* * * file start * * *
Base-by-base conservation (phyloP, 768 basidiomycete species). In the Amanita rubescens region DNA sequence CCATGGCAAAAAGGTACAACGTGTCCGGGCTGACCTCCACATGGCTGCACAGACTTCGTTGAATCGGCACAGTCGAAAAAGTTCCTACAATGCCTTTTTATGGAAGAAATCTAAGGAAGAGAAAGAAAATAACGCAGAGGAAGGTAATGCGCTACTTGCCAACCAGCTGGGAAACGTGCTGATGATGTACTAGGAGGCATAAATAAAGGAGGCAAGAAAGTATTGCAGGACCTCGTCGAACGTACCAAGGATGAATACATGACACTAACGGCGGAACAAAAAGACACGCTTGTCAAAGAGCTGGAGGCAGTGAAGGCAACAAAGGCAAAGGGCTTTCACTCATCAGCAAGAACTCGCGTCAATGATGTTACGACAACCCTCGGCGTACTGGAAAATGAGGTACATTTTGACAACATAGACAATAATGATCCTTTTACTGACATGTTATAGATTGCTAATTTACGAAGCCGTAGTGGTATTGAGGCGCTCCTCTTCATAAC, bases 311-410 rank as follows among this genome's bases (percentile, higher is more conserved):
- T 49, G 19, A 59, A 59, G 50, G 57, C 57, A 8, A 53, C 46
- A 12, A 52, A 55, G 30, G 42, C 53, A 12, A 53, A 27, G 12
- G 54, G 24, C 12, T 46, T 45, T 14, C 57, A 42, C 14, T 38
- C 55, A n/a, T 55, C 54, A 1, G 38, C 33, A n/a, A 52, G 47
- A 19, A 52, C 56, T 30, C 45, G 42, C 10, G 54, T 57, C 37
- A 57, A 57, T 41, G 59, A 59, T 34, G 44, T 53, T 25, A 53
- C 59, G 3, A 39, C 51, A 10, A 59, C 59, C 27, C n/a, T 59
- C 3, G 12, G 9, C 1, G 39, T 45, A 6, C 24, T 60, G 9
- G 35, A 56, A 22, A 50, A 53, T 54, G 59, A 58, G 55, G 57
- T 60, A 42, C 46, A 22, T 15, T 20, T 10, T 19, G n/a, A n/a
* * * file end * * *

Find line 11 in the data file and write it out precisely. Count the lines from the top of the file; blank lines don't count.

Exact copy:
- T 60, A 42, C 46, A 22, T 15, T 20, T 10, T 19, G n/a, A n/a